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Let's consider the quantifier corresponding to the expression 'for some but not all'. Is it possible to define the universal quantifier in terms of this quantifier and sentence connectives only?

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    $\begingroup$ I propose using a tophat in honor of Abraham Lincoln. $\endgroup$ – Brian Rushton Jan 9 '14 at 3:34
  • $\begingroup$ The negation of your quantifier is, 'either for all or for none' and I doubt that it's possible to define $\forall$ in terms of this. $\endgroup$ – Alraxite Jan 9 '14 at 19:24
  • $\begingroup$ @Alraxite that's exactly why this quantifier should not be defined in a way that renders It's negation as 'either for all or for none', I think. $\endgroup$ – user76568 Jan 9 '14 at 19:47
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You want to define $\forall$ and $\exists$ in term of the expression :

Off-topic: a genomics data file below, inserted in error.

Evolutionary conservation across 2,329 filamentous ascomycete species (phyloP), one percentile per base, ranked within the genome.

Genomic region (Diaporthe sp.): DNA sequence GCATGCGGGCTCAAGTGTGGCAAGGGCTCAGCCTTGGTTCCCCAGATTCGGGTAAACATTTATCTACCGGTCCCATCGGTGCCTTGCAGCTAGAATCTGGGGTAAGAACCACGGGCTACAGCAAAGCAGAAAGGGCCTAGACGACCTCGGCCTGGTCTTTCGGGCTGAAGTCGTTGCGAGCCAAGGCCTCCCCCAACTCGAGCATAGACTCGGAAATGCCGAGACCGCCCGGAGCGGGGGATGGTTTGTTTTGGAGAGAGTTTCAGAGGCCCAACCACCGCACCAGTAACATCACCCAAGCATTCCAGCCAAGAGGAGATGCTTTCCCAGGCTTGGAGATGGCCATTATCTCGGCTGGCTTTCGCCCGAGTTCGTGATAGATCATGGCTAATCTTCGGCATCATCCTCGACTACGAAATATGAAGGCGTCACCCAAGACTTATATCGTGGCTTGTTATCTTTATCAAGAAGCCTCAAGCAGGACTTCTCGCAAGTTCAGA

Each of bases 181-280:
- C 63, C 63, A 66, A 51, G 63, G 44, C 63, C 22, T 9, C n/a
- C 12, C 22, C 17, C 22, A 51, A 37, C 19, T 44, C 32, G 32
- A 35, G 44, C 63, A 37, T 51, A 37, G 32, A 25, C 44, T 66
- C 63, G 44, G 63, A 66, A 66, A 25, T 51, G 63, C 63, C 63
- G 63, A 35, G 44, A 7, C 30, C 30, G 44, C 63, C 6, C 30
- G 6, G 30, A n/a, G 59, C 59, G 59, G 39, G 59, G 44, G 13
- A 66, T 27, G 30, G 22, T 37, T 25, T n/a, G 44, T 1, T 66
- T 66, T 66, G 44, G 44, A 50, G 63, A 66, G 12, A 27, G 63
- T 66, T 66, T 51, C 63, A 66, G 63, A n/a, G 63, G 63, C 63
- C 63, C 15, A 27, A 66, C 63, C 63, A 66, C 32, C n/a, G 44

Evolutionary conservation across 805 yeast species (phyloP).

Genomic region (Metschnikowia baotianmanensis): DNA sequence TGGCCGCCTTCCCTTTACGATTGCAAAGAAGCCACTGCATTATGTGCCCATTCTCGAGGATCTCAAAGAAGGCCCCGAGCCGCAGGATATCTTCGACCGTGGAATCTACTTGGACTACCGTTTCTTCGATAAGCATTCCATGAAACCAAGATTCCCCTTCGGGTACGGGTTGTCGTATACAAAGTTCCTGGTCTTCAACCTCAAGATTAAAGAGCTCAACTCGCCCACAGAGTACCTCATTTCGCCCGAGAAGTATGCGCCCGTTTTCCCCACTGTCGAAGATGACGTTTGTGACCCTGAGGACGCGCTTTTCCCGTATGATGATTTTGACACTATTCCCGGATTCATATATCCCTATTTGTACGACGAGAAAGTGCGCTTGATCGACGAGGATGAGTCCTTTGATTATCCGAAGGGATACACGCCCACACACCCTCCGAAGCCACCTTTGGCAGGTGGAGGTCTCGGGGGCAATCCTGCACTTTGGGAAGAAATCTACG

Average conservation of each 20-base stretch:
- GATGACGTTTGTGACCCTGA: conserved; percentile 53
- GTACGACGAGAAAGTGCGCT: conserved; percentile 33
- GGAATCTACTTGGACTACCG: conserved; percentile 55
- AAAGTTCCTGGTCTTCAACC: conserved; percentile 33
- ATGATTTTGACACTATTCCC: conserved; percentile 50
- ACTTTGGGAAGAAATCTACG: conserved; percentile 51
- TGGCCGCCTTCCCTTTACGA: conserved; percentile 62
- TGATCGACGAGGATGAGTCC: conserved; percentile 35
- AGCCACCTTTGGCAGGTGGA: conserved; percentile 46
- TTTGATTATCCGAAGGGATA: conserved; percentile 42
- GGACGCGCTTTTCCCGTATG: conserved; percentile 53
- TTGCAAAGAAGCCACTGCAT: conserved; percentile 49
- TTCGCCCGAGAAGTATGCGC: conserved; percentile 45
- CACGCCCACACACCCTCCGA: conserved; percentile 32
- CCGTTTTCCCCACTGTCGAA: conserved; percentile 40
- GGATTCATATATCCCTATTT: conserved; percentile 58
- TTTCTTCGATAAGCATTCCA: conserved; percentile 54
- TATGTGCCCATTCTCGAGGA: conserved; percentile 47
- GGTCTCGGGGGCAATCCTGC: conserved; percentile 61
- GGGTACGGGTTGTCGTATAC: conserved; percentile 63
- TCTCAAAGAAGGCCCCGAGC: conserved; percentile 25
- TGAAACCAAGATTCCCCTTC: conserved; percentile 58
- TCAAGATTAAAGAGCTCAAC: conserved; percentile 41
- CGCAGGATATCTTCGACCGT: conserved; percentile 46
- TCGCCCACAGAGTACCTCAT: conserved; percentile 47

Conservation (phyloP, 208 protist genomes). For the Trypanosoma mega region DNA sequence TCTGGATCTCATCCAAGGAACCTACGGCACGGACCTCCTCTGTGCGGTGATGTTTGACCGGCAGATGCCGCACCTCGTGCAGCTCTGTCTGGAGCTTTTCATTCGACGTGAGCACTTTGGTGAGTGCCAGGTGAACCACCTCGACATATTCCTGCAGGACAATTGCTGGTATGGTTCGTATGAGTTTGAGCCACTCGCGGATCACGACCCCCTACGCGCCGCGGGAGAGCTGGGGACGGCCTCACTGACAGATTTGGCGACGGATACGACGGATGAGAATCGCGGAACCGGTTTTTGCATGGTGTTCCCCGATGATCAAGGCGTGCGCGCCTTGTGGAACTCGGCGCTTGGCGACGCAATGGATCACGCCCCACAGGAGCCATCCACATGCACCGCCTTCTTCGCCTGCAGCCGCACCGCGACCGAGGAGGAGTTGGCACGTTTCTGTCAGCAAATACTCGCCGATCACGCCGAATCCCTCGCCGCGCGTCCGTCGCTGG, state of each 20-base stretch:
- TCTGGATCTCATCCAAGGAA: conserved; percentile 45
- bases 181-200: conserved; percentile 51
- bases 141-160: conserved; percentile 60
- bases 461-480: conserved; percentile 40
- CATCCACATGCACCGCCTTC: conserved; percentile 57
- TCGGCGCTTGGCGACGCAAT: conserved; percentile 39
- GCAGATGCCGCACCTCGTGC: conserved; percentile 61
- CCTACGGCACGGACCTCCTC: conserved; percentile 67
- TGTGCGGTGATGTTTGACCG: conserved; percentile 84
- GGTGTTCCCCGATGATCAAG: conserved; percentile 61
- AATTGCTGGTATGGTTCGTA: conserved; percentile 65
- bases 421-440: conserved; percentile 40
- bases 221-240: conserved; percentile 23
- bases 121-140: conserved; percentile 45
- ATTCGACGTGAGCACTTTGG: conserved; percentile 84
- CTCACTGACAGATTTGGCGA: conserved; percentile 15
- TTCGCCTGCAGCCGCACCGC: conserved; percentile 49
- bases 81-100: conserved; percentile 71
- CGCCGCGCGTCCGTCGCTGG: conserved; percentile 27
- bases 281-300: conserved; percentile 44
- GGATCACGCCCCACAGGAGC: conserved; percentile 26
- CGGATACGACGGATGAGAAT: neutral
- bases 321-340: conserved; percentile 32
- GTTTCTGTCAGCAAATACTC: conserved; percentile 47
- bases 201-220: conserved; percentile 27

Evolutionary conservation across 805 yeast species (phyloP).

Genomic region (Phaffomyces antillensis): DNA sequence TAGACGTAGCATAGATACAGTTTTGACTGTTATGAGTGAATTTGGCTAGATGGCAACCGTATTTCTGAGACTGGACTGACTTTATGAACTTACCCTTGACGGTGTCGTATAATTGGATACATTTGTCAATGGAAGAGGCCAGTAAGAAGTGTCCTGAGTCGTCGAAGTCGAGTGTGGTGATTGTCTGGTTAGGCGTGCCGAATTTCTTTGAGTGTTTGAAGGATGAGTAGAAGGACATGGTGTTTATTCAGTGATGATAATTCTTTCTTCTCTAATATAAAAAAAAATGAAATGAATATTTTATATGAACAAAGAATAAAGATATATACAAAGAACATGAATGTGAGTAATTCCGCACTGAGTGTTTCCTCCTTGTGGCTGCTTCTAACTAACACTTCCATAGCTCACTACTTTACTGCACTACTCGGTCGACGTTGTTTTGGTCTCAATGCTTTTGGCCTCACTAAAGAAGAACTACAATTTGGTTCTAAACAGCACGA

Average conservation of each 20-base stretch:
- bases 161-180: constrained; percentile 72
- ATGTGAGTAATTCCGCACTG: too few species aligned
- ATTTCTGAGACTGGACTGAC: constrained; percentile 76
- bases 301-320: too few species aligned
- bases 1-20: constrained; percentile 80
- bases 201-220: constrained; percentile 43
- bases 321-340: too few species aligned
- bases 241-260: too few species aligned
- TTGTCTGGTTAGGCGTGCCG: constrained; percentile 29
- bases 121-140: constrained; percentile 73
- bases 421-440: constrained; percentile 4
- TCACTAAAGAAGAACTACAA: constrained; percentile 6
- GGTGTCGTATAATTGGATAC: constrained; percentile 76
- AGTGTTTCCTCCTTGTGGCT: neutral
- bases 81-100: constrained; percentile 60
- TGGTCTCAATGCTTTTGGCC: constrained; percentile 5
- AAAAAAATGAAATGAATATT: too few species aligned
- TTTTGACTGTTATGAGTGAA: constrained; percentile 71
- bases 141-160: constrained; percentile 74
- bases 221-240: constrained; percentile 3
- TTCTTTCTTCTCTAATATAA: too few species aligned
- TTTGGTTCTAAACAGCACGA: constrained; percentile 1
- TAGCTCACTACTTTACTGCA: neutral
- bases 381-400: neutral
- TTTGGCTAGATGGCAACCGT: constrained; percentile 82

'for some but not all'.

1) May we assume that the translation of the expression is :

$\exists x \phi(x) \land \lnot \forall x \phi(x)$ ?

This sentence implies (if I'm right) that :

  • the universe is not empty

  • something in the universe is $\phi$

  • something is not $\phi$

  • there are at least two thing in the universe.

But the sentence is also equivalent to :

$\exists x \phi(x) \land \exists x \lnot \phi(x)$

2) If my "translation" is right and if my inferences are also right, I doubt that we can define $\exists$.

The $\exists$ quantifier implies the existence of at least one object in the universe, whlie the new "quantifier" implies the existence of at least two objects.

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Let's call $\triangle$ the quantifier. Then $\exists x : P(x)$ should be equivalent to $(\triangle x : P(x)) \vee (\triangle x : \lnot P(x))$

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    $\begingroup$ One direction is false: $\Delta x ( P(x) )\vee \Delta x (\neg P(x))$ is false when $P(x)$ holds of every x but $\exists x (P(x))$ is true. $\endgroup$ – hot_queen Jan 9 '14 at 3:49
  • $\begingroup$ Oops yes you are right! $\endgroup$ – dani_s Jan 9 '14 at 3:51

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